While a drink is sure to follow
In Kentucky.

’Tis true that birds sing sweetest
In Kentucky,
That women folk are neatest
In Kentucky,
But there are things you shouldn’t tell
About our grand old State and, well
Politics is h l
In Kentucky.


The Incubus.

The way was dark within the gloomy church-yard,
As I wandered through the woodland near the stream,
With slow and heavy tread
Through a city of the dead,
When suddenly I heard a dreadful scream.

My heart gave frantic leap, as when the roebuck
Is started by the clamor of the chase,
And I halted all atremble
In the vain hope to dissemble,
Or cloak the leaden pallor on my face.

’Twas in the ghostly month of grim December,
The frozen winds were bitter in their cry
And I muttered half aloud
To that white and silent crowd:
“’Tis a somber month to live in or to die.”

And then as if in answer to my whisper,
Came a voice of some foul fiend from Hell:
“No longer live say I,
’Tis better far to die
And let the falling snow-flakes sound the knell.”

Perched upon a tombstone sat the creature
Grewsome as an unquenched, burning lust.
Sitting livid there
With an open-coffin stare
A stare that seemed the mocking of the just.

And in my thoughts the dreadful thing is sitting
Sitting there with eyelids red and blear,
And see it there I will
’Til my restless soul is still
And the earth-clods roll and rumble on my bier.


In days gone by, the poets wrote
Sweet verses to the ladies fair;
Described the nightingale’s clear note,
Or penned an Ode to Daphne’s hair.

To dare all for a woman’s smile
Or breathe one’s heart out in a rose
Such trifles now are out of style,
The scented manuscript must close.

Yet Villon wrote his roundelays,
And that sweet singer Horace;
But I will sing of other days
In praise of Clara Morris.

Youth is but the joy of life,
Not the eternal moping;
We get no happiness from strife
Nor yet by blindly groping.

All the world’s a stage you know
The men and women actors;
A little joy, a little woe
These are but human factors.

The mellow days still come and go,
The earth is full of beauty;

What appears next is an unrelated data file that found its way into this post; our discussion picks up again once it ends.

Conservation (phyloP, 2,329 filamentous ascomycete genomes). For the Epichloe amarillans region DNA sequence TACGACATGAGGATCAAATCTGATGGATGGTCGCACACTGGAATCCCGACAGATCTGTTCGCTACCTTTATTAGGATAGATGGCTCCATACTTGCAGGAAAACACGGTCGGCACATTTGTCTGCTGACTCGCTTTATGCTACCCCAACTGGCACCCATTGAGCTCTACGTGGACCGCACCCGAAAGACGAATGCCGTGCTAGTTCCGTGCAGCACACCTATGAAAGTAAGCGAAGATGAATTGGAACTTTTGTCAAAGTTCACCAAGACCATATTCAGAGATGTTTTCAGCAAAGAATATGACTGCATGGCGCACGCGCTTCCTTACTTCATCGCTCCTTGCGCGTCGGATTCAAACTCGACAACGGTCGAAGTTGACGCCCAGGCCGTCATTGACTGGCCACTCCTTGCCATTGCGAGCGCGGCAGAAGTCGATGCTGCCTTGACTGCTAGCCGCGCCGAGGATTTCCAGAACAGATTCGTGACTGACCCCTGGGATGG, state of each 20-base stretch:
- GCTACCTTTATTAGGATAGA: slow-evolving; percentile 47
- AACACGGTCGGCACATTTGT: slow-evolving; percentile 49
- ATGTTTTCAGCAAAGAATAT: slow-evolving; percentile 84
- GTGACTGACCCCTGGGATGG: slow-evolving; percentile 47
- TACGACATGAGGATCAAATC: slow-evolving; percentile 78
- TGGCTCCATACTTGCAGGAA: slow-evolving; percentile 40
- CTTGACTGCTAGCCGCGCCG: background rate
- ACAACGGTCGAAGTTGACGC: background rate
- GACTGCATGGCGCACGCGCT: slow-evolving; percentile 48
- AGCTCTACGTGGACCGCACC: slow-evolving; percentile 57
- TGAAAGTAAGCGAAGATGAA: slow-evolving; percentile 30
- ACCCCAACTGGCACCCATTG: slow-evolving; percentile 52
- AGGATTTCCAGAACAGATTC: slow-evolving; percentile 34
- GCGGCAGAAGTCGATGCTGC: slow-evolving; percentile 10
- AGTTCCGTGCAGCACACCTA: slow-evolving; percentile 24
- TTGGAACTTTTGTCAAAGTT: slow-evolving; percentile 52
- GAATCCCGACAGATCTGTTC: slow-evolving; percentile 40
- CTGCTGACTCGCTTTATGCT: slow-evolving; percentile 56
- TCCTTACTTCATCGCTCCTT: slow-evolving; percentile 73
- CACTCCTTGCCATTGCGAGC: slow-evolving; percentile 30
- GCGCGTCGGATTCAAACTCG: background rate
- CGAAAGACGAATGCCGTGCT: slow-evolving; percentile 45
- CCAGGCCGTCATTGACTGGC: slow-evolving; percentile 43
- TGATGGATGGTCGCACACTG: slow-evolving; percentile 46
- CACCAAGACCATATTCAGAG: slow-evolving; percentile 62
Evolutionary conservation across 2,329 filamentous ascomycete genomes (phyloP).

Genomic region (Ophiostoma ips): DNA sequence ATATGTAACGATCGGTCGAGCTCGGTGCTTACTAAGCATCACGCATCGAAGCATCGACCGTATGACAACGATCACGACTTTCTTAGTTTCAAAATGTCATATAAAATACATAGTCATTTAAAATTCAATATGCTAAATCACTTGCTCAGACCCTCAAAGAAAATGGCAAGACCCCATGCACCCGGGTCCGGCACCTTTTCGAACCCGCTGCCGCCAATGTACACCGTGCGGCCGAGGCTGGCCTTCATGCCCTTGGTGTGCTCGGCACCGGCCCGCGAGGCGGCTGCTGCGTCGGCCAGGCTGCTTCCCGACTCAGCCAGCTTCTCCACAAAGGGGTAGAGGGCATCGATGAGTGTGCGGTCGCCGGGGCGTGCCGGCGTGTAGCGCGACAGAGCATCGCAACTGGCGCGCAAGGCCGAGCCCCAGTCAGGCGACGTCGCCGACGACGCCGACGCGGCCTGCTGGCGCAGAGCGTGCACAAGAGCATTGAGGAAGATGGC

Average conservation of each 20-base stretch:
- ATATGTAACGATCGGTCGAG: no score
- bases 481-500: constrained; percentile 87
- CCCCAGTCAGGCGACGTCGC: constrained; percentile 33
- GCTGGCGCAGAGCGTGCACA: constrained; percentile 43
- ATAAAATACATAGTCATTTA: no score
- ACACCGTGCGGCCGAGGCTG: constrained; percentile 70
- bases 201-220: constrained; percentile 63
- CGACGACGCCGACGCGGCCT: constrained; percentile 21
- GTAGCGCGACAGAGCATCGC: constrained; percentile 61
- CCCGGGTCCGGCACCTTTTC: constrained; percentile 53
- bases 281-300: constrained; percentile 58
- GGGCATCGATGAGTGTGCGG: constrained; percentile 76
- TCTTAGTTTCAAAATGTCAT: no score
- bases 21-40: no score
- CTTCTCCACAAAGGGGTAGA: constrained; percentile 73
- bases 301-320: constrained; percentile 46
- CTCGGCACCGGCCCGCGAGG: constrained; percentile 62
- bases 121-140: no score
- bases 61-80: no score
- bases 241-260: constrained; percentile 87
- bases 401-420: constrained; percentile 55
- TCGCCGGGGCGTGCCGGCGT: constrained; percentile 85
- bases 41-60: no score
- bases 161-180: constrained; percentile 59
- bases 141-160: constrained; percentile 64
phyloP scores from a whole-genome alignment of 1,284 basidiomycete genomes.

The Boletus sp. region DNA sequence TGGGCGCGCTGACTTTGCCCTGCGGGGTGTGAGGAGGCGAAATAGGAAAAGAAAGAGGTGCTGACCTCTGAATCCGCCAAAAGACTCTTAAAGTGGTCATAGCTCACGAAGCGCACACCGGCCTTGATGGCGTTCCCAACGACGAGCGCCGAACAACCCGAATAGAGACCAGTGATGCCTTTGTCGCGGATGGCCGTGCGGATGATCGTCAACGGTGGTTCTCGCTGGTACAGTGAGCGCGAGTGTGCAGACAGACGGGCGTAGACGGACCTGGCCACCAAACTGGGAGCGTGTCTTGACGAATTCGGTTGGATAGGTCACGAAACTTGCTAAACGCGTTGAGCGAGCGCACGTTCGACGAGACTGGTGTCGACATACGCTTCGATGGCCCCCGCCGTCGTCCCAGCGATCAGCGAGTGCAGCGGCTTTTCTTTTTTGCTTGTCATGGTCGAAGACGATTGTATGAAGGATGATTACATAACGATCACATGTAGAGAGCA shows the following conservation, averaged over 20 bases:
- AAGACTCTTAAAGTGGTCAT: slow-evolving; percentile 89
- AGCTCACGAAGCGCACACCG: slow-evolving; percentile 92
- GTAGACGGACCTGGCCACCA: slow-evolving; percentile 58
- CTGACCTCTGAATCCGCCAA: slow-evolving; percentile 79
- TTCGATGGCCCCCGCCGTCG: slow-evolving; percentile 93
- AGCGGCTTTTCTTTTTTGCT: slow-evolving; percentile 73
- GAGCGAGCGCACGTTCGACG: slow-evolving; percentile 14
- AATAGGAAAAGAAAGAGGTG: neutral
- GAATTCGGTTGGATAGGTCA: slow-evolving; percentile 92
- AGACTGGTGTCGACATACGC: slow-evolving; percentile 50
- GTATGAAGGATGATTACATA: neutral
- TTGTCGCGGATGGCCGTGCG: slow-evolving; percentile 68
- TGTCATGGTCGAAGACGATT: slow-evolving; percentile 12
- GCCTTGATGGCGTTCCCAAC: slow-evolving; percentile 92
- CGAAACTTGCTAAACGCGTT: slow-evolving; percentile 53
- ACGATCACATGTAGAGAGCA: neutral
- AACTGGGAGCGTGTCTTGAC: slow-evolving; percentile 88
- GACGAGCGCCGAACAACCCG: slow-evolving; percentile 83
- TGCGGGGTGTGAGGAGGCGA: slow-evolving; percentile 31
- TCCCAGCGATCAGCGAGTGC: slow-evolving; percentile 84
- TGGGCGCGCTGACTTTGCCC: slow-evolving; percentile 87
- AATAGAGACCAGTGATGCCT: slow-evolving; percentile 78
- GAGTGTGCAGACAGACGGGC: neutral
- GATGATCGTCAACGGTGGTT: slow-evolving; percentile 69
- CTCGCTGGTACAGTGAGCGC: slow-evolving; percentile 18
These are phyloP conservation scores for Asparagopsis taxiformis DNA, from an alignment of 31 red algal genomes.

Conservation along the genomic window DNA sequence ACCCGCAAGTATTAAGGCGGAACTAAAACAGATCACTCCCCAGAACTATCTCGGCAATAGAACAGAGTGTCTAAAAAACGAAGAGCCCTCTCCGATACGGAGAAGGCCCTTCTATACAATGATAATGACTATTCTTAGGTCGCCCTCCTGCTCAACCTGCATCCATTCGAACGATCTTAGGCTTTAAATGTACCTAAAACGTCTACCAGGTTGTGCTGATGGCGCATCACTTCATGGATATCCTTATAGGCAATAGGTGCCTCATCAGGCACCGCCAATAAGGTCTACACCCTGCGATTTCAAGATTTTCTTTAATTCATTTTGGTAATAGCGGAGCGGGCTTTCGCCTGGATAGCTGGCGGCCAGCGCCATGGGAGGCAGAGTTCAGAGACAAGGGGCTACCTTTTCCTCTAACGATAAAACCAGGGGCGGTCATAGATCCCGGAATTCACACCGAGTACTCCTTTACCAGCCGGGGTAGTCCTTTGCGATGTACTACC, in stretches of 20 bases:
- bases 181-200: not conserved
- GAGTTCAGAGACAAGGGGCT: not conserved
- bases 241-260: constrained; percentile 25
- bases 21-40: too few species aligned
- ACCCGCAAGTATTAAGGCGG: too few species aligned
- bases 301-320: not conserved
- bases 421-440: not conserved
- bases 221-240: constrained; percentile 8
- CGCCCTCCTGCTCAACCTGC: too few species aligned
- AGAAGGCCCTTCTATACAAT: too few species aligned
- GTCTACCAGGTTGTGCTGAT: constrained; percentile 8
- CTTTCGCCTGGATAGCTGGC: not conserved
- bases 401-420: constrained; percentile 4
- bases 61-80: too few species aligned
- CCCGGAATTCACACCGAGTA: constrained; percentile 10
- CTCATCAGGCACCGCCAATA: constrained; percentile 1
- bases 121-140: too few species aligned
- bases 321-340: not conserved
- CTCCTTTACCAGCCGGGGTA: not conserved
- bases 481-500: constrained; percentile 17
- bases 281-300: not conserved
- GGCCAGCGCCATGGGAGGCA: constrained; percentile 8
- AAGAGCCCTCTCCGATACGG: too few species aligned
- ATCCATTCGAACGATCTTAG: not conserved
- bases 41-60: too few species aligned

If we would only think it so,
Life is not all a duty.

And you are young in heart not years,
Is this not true because
You mingle happiness with tears
And do not look for flaws?

Your silver hair is but the snow
That drifts above the roses,
And though the years may come and go
They can but scatter posies.


(Mrs. Jefferson Davis, widow of the President of the Southern
Confederacy died October 16, 1906.)

Oh weep fair South, and bow thy head
For one is gone beyond recall!
Cast flowers on the sainted dead
Who sleeps beneath a funeral pall.
To the sound of muffled drum,
To the sound of muffled drum.

She saw a noble husband’s fame
Grow more enduring with the years,
And in the land his honored name
Loom brighter through a mist of tears,
But the sound of muffled drum!
O the sound of muffled drum!

Our fate is but to meet and part
Upon Life’s dark and troubled sea,
Yet recollection stirs the heart,
Of men in gray who used to be,
But the sound of muffled drum!
O the sound of muffled drum!

Brave South, ’tis but a moment’s pause
E’er on that dim and distant shore,
The heroes of thy Fallen Cause
Will meet again to part no more
To the sound of muffled drum.
To the sound of muffled drum.


A college professor one day
Was fishing in Chesapeake Bay;
Said a crab to his mate,
“Let’s kick off the bait,
This business is too old to pay.”


The list is long, the stories read the same;
Strong mortal man is but a flesh-hued toy;
Some have their ending in a life of shame;
Others drink deeply from the glass of joy;
Some see the cup dashed dripping from their lip
Or drinking, find the wine has turned to gall,
While others taste the sweets they fain would sip
And then Death comes the sequel to it all.


You lived in a land horror-haunted,
And wrote with a pen half-divine;
You drank bitter sorrow, undaunted
And cast precious pearls before swine.


May the day that gave Christ birth
Bring you boundless joy and mirth,
Fill the golden hours with gladness,
Raise no thought to cause you sadness.

Far back within an age remote,
Which common history fails to note,
When dogs could talk, and pigs could sing,
And frogs obeyed a wooden king,
There lived a tribe of rats so mean,